So why the uproar, why the outrage?

Just what is this Pink Slime made of and why has it suddenly become the scourge of the American public?

Lean, Finely Textured Beef (LFTB), better known as pink slime, is virtually identical to 90% lean ground beef.

It is actually 100% beef processed from the trimmings of steaks and roasts, that are delivered to BPI industries.

The trimmings are placed in a centrifuge that spins and removes virtually all the fat from the trimmings leaving behind 94 to 97% lean beef.

That doesn’t sound so bad does it? If that is all it is, what is the problem?

The problem is due solely to the slightly elevated level of the chemical ammonium hydroxide and naturally any chemical that is added to our food must therefore be dangerous.

Obviously this is not true. It certainly isn’t true in this case.

Beef already has naturally occurring ammonia in it. Why add more?

Simple. To prevent the growth of the deadly E. coli bacteria. By simply raising the pH level of the meat product with a slight addition of ammonium hydroxide the E. coli bacteria cannot form.

So, as always happens in this country, instead of taking a step back and looking at the facts, the public panics, makes rash decisions and hundreds of people are put out of work.

Only after the damage has been done, are the facts allowed to come out and more often than not, debunk the myth.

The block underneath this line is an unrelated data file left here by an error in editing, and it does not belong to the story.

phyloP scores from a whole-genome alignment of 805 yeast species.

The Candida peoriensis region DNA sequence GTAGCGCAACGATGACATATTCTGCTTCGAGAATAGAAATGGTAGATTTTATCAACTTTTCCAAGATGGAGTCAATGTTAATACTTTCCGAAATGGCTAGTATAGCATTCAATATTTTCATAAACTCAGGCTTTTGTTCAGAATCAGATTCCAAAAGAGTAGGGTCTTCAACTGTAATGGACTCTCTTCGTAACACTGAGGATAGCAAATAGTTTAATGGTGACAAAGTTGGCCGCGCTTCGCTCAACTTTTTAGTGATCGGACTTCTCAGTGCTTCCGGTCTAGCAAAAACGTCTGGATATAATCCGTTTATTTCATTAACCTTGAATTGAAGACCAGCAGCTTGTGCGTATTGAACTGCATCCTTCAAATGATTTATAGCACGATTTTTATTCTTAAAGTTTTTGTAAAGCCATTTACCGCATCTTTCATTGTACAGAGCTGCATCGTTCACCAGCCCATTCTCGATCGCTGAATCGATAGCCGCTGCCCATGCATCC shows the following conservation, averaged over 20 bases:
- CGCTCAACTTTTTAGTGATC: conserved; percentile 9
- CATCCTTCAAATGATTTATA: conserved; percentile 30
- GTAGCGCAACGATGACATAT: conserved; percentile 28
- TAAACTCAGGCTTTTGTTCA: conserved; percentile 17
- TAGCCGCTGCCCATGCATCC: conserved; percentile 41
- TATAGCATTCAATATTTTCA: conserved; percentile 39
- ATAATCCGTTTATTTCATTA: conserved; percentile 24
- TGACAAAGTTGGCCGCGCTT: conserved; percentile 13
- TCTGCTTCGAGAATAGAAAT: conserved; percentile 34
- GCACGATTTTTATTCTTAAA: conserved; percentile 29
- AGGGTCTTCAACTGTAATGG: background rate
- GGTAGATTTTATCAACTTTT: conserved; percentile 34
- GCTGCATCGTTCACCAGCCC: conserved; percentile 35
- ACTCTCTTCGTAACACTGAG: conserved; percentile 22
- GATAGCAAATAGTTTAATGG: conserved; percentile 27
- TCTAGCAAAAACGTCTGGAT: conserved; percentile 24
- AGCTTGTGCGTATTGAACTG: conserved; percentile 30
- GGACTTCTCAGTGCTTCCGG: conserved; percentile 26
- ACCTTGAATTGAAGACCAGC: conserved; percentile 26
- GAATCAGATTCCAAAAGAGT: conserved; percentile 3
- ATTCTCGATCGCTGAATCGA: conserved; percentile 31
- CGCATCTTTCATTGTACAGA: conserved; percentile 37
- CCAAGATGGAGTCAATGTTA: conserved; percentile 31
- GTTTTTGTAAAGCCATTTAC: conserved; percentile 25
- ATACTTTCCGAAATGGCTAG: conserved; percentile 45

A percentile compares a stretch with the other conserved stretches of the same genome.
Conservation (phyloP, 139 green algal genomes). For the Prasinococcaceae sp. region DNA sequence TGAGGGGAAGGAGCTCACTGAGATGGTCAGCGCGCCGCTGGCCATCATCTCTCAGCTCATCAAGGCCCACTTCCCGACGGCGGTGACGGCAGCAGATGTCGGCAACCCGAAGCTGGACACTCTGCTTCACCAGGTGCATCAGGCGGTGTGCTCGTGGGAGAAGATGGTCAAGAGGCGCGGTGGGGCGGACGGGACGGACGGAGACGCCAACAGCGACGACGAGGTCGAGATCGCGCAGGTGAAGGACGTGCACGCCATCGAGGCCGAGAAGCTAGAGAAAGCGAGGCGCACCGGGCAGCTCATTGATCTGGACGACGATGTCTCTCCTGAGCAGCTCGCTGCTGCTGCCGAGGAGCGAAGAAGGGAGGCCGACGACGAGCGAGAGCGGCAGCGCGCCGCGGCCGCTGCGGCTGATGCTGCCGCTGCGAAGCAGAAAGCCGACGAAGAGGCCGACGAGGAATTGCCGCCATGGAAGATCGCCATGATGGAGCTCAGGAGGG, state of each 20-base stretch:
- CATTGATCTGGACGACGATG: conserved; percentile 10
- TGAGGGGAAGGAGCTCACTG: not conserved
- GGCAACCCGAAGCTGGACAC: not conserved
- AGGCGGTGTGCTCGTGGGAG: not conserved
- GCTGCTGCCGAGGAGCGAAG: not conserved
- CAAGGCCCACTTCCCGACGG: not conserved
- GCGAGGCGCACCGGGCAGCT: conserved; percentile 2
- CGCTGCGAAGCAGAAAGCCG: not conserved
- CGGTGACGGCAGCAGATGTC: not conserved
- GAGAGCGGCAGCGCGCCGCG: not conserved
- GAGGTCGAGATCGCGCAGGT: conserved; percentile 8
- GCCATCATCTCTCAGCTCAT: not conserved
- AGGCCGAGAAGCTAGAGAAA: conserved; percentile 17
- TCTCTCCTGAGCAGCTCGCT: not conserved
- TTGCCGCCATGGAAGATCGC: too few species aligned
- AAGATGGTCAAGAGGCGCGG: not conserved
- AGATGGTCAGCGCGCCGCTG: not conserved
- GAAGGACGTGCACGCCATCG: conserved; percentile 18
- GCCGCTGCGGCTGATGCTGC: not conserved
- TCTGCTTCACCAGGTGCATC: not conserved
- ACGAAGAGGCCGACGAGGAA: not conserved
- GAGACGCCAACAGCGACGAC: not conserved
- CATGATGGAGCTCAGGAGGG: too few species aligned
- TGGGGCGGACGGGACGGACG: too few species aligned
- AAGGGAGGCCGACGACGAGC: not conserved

Look Back in Time

Nasa’s James Webb Space Telescope is designed to peer back to the dawn of time.

This week the solid state video recorder that will store the images, a sort of cosmic Sky HD box, was delivered to the team building it at Nasa’s Goddard Space Flight Center in Maryland.

Built by Colorado-based Seakr Engineering, it’s been hailed as the most reliable ever made.

And it has to be, because it will operate in the most hostile conditions imaginable.
The telescope is being sent to a point in the solar system called the ‘Earth-Sun L2 Lagrange point’, a million miles away.

It won’t be possible to make repairs to it out there, so there will be a lot of fingers crossed back at mission control.

By contrast Hubble sits in orbit a mere 350 miles above the Earth.

Out at the Lagrange point, temperatures can plummet to as low as -411F (-210C).

However, Seakr are bullish about their bit of kit and claim that it’s so reliable there’s no need to include a back-up.

Unlike the Hubble, Webb, which is almost as big as a 737, will use infrared instruments to scan the skies.

What’s more, Webb will have a 6.5 meter diameter primary mirror, which would give it a significantly larger collecting area than the mirrors available on the current generation of space telescopes.

Hubble’s mirror is a much smaller 2.4 meters in diameter.

This will mean that where Hubble can see the equivalent of ‘toddler galaxies’, Webb Telescope will be able see ‘baby galaxies’.

The Big Bang caused the universe (and thus the galaxies in it) to expand, so most galaxies are moving away from each other.

The most distant (and thus youngest) galaxies are moving away so quickly that the light they emit gets shifted towards the red end of the spectrum.

This is very similar to listening to a train whistle shifting from higher to lower frequency as it passes by.

Because visible light from faraway is shifted to the infrared, infrared telescopes, like Webb, are ideal for observing these early galaxies.

Attribution: Mail Online, NASA